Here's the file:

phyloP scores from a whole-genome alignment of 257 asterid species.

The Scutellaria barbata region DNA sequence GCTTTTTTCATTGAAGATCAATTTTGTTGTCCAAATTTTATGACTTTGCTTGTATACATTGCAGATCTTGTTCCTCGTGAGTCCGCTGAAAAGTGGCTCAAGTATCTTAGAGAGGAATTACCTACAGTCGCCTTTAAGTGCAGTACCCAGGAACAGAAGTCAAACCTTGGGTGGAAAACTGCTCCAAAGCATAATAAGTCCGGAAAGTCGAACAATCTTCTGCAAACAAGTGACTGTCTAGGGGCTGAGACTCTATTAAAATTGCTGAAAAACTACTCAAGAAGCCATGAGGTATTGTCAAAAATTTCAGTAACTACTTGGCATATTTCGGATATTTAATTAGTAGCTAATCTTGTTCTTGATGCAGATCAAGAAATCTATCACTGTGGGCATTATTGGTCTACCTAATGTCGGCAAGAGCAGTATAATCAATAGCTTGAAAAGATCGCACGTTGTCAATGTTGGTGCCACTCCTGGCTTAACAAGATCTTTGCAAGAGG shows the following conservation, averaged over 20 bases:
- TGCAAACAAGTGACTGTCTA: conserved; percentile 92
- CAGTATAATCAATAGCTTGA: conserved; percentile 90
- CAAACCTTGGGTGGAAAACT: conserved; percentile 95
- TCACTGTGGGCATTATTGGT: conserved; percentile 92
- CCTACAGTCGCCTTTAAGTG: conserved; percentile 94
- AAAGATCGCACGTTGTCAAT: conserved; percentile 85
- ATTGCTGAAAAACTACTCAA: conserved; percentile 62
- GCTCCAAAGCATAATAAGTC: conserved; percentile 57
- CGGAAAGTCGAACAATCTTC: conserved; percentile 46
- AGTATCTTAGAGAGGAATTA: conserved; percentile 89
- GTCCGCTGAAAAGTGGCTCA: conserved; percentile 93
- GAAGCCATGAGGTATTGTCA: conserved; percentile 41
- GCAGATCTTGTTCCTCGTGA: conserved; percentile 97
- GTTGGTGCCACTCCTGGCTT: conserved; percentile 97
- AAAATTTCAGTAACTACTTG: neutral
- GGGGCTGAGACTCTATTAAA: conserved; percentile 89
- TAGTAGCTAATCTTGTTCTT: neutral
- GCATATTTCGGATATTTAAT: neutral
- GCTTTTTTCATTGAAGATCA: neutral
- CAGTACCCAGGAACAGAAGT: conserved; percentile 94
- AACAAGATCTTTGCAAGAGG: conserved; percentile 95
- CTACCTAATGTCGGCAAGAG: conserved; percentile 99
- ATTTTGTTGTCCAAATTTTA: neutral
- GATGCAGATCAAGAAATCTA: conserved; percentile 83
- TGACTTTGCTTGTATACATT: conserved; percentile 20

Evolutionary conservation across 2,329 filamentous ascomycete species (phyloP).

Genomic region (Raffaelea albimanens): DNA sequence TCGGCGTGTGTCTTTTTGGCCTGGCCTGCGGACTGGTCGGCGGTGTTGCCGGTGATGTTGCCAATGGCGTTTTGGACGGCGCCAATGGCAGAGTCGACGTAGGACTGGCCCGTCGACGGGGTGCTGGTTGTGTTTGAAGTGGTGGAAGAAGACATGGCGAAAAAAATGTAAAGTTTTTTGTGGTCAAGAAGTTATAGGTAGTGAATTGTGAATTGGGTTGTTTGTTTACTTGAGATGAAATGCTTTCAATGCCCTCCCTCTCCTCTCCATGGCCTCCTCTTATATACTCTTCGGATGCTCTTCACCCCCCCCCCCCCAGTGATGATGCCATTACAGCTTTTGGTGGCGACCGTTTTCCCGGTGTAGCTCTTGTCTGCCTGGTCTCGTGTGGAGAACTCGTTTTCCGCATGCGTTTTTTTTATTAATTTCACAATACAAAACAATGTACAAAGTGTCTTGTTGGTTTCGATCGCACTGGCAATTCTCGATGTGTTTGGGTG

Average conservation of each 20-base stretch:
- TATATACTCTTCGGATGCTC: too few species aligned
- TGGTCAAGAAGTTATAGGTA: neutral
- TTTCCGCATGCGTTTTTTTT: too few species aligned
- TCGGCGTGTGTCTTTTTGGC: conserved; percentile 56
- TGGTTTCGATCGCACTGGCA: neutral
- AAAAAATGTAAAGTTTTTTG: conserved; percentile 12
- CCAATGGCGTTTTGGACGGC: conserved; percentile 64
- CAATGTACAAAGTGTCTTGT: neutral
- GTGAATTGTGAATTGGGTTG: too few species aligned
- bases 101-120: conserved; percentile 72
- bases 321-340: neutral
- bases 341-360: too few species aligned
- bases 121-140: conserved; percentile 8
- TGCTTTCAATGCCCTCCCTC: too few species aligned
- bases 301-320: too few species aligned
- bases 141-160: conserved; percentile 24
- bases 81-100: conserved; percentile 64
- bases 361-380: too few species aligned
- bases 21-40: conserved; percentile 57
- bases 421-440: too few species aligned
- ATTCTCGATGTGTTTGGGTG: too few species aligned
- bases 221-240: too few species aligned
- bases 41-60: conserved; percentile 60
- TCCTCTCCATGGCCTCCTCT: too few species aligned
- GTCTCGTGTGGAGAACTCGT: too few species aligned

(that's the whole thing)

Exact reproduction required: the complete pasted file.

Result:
phyloP scores from a whole-genome alignment of 257 asterid species.

The Scutellaria barbata region DNA sequence GCTTTTTTCATTGAAGATCAATTTTGTTGTCCAAATTTTATGACTTTGCTTGTATACATTGCAGATCTTGTTCCTCGTGAGTCCGCTGAAAAGTGGCTCAAGTATCTTAGAGAGGAATTACCTACAGTCGCCTTTAAGTGCAGTACCCAGGAACAGAAGTCAAACCTTGGGTGGAAAACTGCTCCAAAGCATAATAAGTCCGGAAAGTCGAACAATCTTCTGCAAACAAGTGACTGTCTAGGGGCTGAGACTCTATTAAAATTGCTGAAAAACTACTCAAGAAGCCATGAGGTATTGTCAAAAATTTCAGTAACTACTTGGCATATTTCGGATATTTAATTAGTAGCTAATCTTGTTCTTGATGCAGATCAAGAAATCTATCACTGTGGGCATTATTGGTCTACCTAATGTCGGCAAGAGCAGTATAATCAATAGCTTGAAAAGATCGCACGTTGTCAATGTTGGTGCCACTCCTGGCTTAACAAGATCTTTGCAAGAGG shows the following conservation, averaged over 20 bases:
- TGCAAACAAGTGACTGTCTA: conserved; percentile 92
- CAGTATAATCAATAGCTTGA: conserved; percentile 90
- CAAACCTTGGGTGGAAAACT: conserved; percentile 95
- TCACTGTGGGCATTATTGGT: conserved; percentile 92
- CCTACAGTCGCCTTTAAGTG: conserved; percentile 94
- AAAGATCGCACGTTGTCAAT: conserved; percentile 85
- ATTGCTGAAAAACTACTCAA: conserved; percentile 62
- GCTCCAAAGCATAATAAGTC: conserved; percentile 57
- CGGAAAGTCGAACAATCTTC: conserved; percentile 46
- AGTATCTTAGAGAGGAATTA: conserved; percentile 89
- GTCCGCTGAAAAGTGGCTCA: conserved; percentile 93
- GAAGCCATGAGGTATTGTCA: conserved; percentile 41
- GCAGATCTTGTTCCTCGTGA: conserved; percentile 97
- GTTGGTGCCACTCCTGGCTT: conserved; percentile 97
- AAAATTTCAGTAACTACTTG: neutral
- GGGGCTGAGACTCTATTAAA: conserved; percentile 89
- TAGTAGCTAATCTTGTTCTT: neutral
- GCATATTTCGGATATTTAAT: neutral
- GCTTTTTTCATTGAAGATCA: neutral
- CAGTACCCAGGAACAGAAGT: conserved; percentile 94
- AACAAGATCTTTGCAAGAGG: conserved; percentile 95
- CTACCTAATGTCGGCAAGAG: conserved; percentile 99
- ATTTTGTTGTCCAAATTTTA: neutral
- GATGCAGATCAAGAAATCTA: conserved; percentile 83
- TGACTTTGCTTGTATACATT: conserved; percentile 20

Evolutionary conservation across 2,329 filamentous ascomycete species (phyloP).

Genomic region (Raffaelea albimanens): DNA sequence TCGGCGTGTGTCTTTTTGGCCTGGCCTGCGGACTGGTCGGCGGTGTTGCCGGTGATGTTGCCAATGGCGTTTTGGACGGCGCCAATGGCAGAGTCGACGTAGGACTGGCCCGTCGACGGGGTGCTGGTTGTGTTTGAAGTGGTGGAAGAAGACATGGCGAAAAAAATGTAAAGTTTTTTGTGGTCAAGAAGTTATAGGTAGTGAATTGTGAATTGGGTTGTTTGTTTACTTGAGATGAAATGCTTTCAATGCCCTCCCTCTCCTCTCCATGGCCTCCTCTTATATACTCTTCGGATGCTCTTCACCCCCCCCCCCCCAGTGATGATGCCATTACAGCTTTTGGTGGCGACCGTTTTCCCGGTGTAGCTCTTGTCTGCCTGGTCTCGTGTGGAGAACTCGTTTTCCGCATGCGTTTTTTTTATTAATTTCACAATACAAAACAATGTACAAAGTGTCTTGTTGGTTTCGATCGCACTGGCAATTCTCGATGTGTTTGGGTG

Average conservation of each 20-base stretch:
- TATATACTCTTCGGATGCTC: too few species aligned
- TGGTCAAGAAGTTATAGGTA: neutral
- TTTCCGCATGCGTTTTTTTT: too few species aligned
- TCGGCGTGTGTCTTTTTGGC: conserved; percentile 56
- TGGTTTCGATCGCACTGGCA: neutral
- AAAAAATGTAAAGTTTTTTG: conserved; percentile 12
- CCAATGGCGTTTTGGACGGC: conserved; percentile 64
- CAATGTACAAAGTGTCTTGT: neutral
- GTGAATTGTGAATTGGGTTG: too few species aligned
- bases 101-120: conserved; percentile 72
- bases 321-340: neutral
- bases 341-360: too few species aligned
- bases 121-140: conserved; percentile 8
- TGCTTTCAATGCCCTCCCTC: too few species aligned
- bases 301-320: too few species aligned
- bases 141-160: conserved; percentile 24
- bases 81-100: conserved; percentile 64
- bases 361-380: too few species aligned
- bases 21-40: conserved; percentile 57
- bases 421-440: too few species aligned
- ATTCTCGATGTGTTTGGGTG: too few species aligned
- bases 221-240: too few species aligned
- bases 41-60: conserved; percentile 60
- TCCTCTCCATGGCCTCCTCT: too few species aligned
- GTCTCGTGTGGAGAACTCGT: too few species aligned